Another topic not covered in the book is GDP’s displacement of gross national product (GNP), circa 1990, as the most widely cited output measure. Economist Joseph Stiglitz attributes considerable significance to the switch, explaining that GNP measures the income of the people within a country while GDP measures economic activity in the country. Therefore, if an economic activity occurs inside the country but generates income primarily for foreigners, it is counted in GDP but not in GNP. That difference is important, for example, in the case of a private, foreign-owned mine. The full revenue gets credited to GDP, but aside from a state royalty of perhaps 0.5%, the income accrues mainly to overseas shareholders.
In fairness, the book’s length (just 168 pages, including endnotes and index) precludes addressing every GDP-related topic of interest. As a potted history of approaches to quantifying national output from the 18th century onward, GDP: A Brief but Affectionate History deserves high marks. It is particularly edifying to learn about the military motivation behind the initial attempts. Governments came to realize early on that their capacity for waging war was related to the size of their nations’ economies. Simon Kuznets, who pioneered GDP computation in the United States, thought an enlightened society should publish a version of its national accounts that excludes expenditures on armaments. He also suggested that it would be salutary to omit most advertising outlays, as well as many financial and speculative activities.
Coyle’s historical acumen does falter in recounting one incident in history. On 28 September 1976, British Chancellor of the Exchequer Denis Healey was scheduled to fly to the annual meeting of the International Monetary Fund (IMF). He suddenly returned from Heathrow Airport to convene a press conference in which he announced that the United Kingdom was requesting an emergency loan from the IMF. The loan was conditioned on a dramatic reduction of the nation’s fiscal deficit as a percentage of GDP. Britain’s prestige suffered a severe blow from being compelled to go hat in hand to the IMF. That, combined with the draconian public spending cuts required to meet the IMF’s conditions, helped defeat the Labour Party government in the election that swept Conservative Margaret Thatcher into power. Much later, a revision of the originally reported GDP and borrowing needs showed that the United Kingdom’s fiscal situation was not as dire as it initially appeared. Healey contended that if the correct figures had been known, the government would not have needed to apply for the loan. In that event, Coyle speculates, Thatcher might not have won such a large majority, demonstrating once again the importance of GDP’s intricacies.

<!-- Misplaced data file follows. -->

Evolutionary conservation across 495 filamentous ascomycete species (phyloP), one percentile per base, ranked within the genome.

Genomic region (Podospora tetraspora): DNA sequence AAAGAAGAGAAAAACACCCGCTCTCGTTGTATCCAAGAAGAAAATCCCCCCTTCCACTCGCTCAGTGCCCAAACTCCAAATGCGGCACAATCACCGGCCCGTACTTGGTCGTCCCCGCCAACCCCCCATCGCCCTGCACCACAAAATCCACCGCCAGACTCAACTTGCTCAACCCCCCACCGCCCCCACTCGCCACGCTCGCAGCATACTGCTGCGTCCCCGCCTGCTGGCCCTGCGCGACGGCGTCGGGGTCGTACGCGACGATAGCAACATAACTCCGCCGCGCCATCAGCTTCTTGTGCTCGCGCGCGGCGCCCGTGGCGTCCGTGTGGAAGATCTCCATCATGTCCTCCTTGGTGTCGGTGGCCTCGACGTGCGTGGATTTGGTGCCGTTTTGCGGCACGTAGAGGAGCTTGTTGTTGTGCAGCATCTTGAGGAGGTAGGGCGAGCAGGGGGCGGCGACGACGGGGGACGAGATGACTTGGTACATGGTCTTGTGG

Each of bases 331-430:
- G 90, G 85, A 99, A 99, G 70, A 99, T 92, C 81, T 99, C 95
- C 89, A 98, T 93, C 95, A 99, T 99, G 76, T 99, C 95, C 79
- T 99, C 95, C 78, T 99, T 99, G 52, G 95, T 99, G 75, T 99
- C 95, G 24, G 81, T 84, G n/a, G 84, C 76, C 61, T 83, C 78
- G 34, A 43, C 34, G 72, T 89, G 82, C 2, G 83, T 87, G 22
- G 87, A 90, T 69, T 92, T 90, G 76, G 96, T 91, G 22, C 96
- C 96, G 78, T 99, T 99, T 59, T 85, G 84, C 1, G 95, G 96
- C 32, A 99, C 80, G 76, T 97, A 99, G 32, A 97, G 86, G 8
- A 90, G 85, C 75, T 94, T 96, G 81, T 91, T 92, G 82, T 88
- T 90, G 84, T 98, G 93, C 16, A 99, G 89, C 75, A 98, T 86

According to Coyle, Healey was heading for Washington, DC (where the IMF is headquartered), when he made his about-face from Heathrow. In reality, the site of the IMF’s 1976 annual meeting was Manila, Philippines. Coyle is by no means alone, however, in misstating Healey’s itinerary. The Oxford Dictionary of National Biography claims that he was headed to New York. Historian Kevin Hickson erroneously stated that Healey was scheduled to attend the Commonwealth Finance Ministers meeting. (The Financial Times’ report that Healey’s flight was bound for Hong Kong appears to be technically correct. British Airways did not inaugurate direct flights to Manila until 1980, so if Healey was booked on that carrier, he would have had to take a connecting flight, very likely from Hong Kong.)